Reality check re: slow bathtub drain on the third floor
January 19, 2016 3:42 PM   Subscribe

I feel like I'm being gaslighted by my landlord, who is either crazy like a fox or completely idiotic and I can't tell which, and I just want to ask a few really ELEMENTARY questions regarding my slow draining bathtub. Snowflakes? Oh you bet I've got snowflakes.

My apartment is on the third floor of a fairly old building in San Francisco. I've lived here for 20 years and for at least the last 10, I've needed my bathtub drain to be snaked about once a year. My landlord either knows this or has forgotten this.

The reason I worry that I'm being gaslighted is that, every year, we go back and forth on it for a few weeks to a few months before the snaking actually occurs. For a long time, he would tell me (via email or voicemail) that he and the handyman had come to my apartment, checked the drain, didn't see a problem, so left without doing anything. I would have to beg and plead to have them snake it anyway.

A few years ago, we had a thing where he told me it had been snaked, and it obviously hadn't been snaked, so I kept insisting that nothing had changed so his handyman was confused or lying or whatever, and ultimately we found out that the handyman had snaked the drains from outside the building, rather than from the damn bathtub itself.

I think that's what's going on now, but my landlord is now insisting that the handyman snaked it from the bathtub and they're going to have to get a professional in with a long snake because the clog is past the handyman's snake's reach.

So I'm not inclined to believe the handyman at all. I do not believe that the bathtub drain was snaked from inside the bathroom. I have my reasons, aside from past history, and I wonder whether they are reasonable:

I'm on the third floor. If the clog were so far down the plumbing, wouldn't my other drains (kitchen, bathroom sink, and toilet) also be having drain problems? And wouldn't the tenants on the first and second floors also be having drain problems? Is it even possible that the drain in my bathtub leads to one pipe that goes all the way to the street?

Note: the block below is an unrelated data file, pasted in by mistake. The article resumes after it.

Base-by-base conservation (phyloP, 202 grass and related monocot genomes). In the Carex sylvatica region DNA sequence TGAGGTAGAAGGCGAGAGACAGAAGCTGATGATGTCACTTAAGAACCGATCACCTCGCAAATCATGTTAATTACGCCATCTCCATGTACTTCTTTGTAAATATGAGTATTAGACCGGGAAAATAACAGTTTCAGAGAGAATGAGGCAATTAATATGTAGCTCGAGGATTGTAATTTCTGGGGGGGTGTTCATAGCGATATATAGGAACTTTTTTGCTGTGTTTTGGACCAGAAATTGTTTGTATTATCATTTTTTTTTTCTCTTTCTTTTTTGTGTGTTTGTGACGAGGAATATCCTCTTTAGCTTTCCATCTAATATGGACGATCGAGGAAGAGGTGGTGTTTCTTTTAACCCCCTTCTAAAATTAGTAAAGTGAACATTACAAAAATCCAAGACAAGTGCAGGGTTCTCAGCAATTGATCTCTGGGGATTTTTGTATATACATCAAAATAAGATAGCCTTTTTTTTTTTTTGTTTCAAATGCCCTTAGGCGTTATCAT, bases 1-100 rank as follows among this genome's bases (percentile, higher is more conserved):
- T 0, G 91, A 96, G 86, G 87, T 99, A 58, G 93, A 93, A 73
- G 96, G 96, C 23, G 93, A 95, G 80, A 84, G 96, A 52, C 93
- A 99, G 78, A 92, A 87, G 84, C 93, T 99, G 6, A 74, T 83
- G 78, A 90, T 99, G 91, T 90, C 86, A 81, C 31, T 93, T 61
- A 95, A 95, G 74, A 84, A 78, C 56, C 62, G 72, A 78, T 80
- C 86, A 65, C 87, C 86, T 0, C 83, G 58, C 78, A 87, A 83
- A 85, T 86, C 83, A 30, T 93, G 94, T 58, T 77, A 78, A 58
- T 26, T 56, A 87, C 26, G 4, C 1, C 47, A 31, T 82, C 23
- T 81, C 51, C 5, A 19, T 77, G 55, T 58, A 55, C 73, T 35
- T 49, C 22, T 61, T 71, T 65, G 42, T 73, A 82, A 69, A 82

I have tried baking soda and vinegar, followed in 20 minutes by boiling water. I did this 3 times over the weekend, and during the baking soda and vinegar portion of the third time, I got a little backflow from my overflow valve, which made me think that something was different about the third time, since the backflow didn't occur during the first two applications of baking soda and vinegar. Is this true? Could there exist a universe in which this meant that the clog was moving down the pipe due to the baking soda etc, and could this also mean that the clog is not so very far down the plumbing?

Also, I've timed it and it literally takes five minutes for the backed up water to drain out of my bathtub after a shower lasting from four to six minutes. Given that this is not a total clog, but just an incredibly slow drain, does this timing tell you anything about where the clog is located?

If you have reached this point in the snowflakes, you are probably wondering why I don't obtain a snake, and go ahead and snake the muthafucka myself. Reason: The handyman broke a pipe during a snaking a few years ago, or so I'm told. As you might imagine, I do not want to break a pipe. The handyman may be an idiot or the story may be apocryphal, but in any case, I'm not willing to risk it personally.

I have nicely requested that my landlord take care of this pretty soon. It's disgusting. I wish I could force him to plug up his bathtub during his showers until he gets this fixed. I have all of our email correspondence and the first time I asked him to take care of it (this round) was October 27. He told me it would be done on November 1, then on November 11. On December 1, he said it would be done "again", and that he would be sure that it was snaked from inside. I think it was supposedly done "again" during a period of time when they were working on my bathroom and I didn't actually have plumbing in the shower, which also makes me think he's lying (although I absolutely don't understand why he would lie). I asked him last week what the new snaking date would be, and that's when he told me they would need a professional. I sent him an email today, offering to repair and deduct.